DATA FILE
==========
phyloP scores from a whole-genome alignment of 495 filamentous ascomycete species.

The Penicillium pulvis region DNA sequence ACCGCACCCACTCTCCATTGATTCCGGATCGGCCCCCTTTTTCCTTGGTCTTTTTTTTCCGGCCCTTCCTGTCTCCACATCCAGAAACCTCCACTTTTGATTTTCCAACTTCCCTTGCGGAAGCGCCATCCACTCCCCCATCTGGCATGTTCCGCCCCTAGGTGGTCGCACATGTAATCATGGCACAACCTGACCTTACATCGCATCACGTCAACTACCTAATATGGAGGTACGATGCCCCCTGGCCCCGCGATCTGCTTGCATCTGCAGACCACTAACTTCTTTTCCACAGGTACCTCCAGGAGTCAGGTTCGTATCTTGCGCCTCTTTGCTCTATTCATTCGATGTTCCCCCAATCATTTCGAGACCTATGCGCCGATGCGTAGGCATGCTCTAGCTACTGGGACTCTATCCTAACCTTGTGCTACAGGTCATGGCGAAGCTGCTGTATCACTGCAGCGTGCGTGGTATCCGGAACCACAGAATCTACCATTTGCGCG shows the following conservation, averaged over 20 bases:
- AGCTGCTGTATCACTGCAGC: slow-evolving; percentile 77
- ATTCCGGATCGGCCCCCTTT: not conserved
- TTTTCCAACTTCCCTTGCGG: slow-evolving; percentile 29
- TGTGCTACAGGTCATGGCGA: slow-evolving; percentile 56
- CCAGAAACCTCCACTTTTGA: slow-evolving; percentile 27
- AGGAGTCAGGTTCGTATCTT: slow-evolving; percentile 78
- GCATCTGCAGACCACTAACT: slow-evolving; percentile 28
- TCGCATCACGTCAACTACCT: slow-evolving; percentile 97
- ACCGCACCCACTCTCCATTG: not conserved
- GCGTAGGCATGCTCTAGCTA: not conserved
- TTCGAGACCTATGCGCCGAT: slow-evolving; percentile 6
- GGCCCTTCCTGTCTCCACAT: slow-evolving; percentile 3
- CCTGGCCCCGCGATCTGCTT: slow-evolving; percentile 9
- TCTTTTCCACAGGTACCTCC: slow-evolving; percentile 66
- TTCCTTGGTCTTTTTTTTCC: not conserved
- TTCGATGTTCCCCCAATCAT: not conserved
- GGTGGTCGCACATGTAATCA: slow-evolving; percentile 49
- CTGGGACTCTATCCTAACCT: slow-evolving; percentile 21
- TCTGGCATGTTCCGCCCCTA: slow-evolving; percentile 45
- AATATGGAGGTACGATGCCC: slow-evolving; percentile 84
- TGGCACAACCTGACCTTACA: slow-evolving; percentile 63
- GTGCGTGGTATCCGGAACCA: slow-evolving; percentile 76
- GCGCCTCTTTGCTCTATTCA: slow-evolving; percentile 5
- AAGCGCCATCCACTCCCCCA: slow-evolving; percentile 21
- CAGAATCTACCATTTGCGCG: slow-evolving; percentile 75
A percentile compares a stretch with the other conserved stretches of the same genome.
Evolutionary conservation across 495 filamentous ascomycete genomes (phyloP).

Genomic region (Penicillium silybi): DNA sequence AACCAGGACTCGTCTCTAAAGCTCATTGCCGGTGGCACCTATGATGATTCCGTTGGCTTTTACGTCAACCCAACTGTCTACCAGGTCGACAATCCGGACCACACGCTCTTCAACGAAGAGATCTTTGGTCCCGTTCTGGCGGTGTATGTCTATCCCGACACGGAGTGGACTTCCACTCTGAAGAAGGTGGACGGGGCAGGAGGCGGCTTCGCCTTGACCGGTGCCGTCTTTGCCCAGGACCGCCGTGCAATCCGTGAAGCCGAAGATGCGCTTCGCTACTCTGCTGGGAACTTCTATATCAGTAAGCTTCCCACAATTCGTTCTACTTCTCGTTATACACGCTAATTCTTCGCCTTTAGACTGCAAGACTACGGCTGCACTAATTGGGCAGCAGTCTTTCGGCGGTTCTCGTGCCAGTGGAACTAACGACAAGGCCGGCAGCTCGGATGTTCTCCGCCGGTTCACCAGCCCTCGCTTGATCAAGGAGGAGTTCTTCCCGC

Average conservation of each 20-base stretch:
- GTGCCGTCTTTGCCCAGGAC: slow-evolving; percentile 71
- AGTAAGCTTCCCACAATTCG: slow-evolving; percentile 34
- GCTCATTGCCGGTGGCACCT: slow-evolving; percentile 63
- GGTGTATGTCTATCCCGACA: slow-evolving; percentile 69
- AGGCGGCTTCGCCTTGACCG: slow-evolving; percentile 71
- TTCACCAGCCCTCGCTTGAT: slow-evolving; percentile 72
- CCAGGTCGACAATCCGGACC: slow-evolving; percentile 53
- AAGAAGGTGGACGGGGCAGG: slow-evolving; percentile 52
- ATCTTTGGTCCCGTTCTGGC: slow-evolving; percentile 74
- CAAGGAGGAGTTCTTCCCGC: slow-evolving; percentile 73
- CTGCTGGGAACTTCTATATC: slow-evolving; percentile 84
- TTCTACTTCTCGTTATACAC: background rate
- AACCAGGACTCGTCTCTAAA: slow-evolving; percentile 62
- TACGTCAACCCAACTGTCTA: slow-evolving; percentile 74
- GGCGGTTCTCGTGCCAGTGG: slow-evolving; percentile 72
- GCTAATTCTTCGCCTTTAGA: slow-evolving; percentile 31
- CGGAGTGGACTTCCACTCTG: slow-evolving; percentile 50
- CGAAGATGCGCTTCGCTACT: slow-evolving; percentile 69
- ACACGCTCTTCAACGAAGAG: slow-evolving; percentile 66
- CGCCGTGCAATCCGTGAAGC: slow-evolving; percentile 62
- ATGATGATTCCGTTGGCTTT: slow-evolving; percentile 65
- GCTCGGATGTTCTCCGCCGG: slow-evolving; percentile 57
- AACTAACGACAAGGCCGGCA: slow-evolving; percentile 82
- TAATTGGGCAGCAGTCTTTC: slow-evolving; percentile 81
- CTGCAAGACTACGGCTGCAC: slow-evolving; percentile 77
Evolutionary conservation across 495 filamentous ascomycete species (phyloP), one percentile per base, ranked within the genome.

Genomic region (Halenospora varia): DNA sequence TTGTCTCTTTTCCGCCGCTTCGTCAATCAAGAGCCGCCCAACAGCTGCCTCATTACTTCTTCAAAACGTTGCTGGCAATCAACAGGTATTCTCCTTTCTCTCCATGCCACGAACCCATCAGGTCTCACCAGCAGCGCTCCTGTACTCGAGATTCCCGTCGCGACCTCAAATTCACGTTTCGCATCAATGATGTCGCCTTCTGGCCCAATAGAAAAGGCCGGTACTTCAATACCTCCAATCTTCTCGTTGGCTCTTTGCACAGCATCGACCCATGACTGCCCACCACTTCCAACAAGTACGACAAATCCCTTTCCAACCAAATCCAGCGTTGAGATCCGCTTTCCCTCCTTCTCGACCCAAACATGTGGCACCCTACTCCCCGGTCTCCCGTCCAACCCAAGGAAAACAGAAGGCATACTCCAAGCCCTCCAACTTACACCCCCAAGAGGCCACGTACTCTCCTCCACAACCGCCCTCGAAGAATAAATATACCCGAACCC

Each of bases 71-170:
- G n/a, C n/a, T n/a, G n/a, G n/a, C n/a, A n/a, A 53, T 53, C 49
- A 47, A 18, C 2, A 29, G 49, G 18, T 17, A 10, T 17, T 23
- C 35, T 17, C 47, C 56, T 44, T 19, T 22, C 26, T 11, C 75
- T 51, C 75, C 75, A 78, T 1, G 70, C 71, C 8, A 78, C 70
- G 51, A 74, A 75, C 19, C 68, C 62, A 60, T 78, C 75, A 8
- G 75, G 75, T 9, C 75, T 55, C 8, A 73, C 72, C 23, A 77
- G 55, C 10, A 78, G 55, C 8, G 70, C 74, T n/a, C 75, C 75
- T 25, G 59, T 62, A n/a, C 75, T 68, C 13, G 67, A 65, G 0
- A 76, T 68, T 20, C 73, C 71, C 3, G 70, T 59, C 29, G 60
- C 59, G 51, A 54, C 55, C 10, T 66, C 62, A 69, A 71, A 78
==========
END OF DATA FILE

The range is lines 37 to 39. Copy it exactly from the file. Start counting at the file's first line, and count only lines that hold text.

- TTCACCAGCCCTCGCTTGAT: slow-evolving; percentile 72
- CCAGGTCGACAATCCGGACC: slow-evolving; percentile 53
- AAGAAGGTGGACGGGGCAGG: slow-evolving; percentile 52